We rested on our arms in the edge of the timber for a short time while our scouts reconnoitered their position. Some of their cavalry appeared on our right, but a few bullets hastily drove them back.

Then came the "Rebel Yell" the timber was swarming with them. Then they rushed forward on a charge, and our lines met them bravely, not yielding an inch, I could see a line of continuous fire but a few feet in front of us in the timber. The battle was now fierce. Almost hand to hand so close were they, that some of our boys fixed their bayonets ready to stab them. Both lines stood equally firm; both equally determined as a couple of bull dogs engaged in a death struggle: The air was hissing bullets; they cup up the ground and made the dust fly in our rear as though a heavy shower of hail was falling.

"The regiment to the right of us was giving way, but just as the line was wavering and about to be hopelessly broken, Logan dashed up, and with the shriek of an eagle turned them back to their places, which they regained and held. Had it not been for Logan's timely intervention, who was continually riding up and down the line, firing the men with his own enthusiasm, our line would undoubtedly have been broken at some point."                          Osborn H. Oldroyd, 20th Ohio

General Logan at the opening of the battle had donned a cloak to conceal his rank, rode along the lines shouting to those who would fall back "For God's sake men, don't disgrace your country; see how they 're holding them!"

Captain Victor H. Stevens
<click on picture for his story>

Robert Darrow dropped his gun and crawled behind a tree, and where I remonstrated he said, "Oh Sergeant, I'll soon be a dead man." He was shot through the lung, and before the battle was over, a cannon ball struck the poor fellow on the knee and he soon died. Our boys were suffering so badly that they crouched down to the ground to avoid the flying missiles of death which filled the air; loading and firing as rapidly as possible on the knee, and 'twas in this position that our Captain Victor H. Stevens was shot in the head and instantly killed.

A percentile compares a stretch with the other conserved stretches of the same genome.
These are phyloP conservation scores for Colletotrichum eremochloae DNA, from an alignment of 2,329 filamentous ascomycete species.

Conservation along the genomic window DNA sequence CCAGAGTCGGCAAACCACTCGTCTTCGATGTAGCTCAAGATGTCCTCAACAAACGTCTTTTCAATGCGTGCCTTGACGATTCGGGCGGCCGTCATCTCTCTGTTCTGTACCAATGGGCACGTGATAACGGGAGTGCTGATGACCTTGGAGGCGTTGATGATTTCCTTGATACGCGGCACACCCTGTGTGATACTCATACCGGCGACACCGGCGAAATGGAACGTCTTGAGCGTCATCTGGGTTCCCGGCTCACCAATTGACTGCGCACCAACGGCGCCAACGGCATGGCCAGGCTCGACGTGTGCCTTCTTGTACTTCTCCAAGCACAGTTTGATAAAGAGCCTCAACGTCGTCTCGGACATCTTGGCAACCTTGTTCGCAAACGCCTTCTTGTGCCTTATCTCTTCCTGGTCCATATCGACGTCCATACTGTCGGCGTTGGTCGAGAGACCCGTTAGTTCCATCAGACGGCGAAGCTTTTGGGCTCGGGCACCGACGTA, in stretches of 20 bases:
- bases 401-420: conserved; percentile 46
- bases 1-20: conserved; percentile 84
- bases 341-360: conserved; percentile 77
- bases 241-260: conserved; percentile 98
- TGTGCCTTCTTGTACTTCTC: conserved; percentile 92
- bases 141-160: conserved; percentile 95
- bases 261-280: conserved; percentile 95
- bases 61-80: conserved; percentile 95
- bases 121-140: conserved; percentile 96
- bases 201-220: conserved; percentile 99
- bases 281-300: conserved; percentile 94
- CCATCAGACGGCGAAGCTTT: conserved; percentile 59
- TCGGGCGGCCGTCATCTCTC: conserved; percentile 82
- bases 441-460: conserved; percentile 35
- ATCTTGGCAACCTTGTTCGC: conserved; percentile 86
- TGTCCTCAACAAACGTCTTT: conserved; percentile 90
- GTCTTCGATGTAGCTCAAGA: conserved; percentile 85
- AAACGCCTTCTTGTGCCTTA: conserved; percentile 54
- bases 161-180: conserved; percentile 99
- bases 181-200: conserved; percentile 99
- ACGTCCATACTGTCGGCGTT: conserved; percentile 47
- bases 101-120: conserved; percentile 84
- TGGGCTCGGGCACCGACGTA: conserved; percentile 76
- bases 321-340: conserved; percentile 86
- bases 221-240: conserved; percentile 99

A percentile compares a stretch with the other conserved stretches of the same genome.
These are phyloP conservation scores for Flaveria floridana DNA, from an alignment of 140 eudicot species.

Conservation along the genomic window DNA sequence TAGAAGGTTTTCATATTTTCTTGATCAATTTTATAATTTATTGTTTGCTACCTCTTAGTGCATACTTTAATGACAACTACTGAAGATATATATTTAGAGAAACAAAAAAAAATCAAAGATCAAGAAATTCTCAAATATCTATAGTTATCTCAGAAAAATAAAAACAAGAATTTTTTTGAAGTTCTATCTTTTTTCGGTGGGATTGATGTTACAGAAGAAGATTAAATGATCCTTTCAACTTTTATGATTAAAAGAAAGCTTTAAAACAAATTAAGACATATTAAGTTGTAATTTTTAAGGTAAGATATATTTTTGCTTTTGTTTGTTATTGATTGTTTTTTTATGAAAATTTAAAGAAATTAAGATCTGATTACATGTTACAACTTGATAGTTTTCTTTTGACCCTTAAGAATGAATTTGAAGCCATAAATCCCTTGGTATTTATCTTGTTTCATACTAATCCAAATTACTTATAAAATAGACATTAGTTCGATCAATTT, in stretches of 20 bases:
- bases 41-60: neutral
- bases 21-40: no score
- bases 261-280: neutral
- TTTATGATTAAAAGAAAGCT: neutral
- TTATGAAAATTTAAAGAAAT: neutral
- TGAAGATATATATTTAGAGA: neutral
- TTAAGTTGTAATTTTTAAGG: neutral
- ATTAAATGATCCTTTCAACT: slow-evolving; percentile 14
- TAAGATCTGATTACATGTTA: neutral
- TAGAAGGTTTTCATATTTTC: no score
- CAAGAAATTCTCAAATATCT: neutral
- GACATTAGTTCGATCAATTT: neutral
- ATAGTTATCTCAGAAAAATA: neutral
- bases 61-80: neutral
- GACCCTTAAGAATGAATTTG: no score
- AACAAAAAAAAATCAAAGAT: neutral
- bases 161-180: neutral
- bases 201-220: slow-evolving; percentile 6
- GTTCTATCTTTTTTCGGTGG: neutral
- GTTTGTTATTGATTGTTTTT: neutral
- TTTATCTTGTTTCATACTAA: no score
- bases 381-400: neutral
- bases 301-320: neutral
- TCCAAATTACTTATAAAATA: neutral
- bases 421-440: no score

For two hours this deadly conflict lasted, neither party gaining ground but continuously losing the life blood of their men. Our regiment was suffering severely, but there was no thought of giving up. Seeing the hard time our boys were having on account of our exposed position Colonel Richards ordered the boys to jump over a rail fence which was a few feet to our rear, that the rails might be a little protection against the bullets; but in executing this move, a number of the boys were shot and among the number was our own Colonel Richards, who was instantly killed.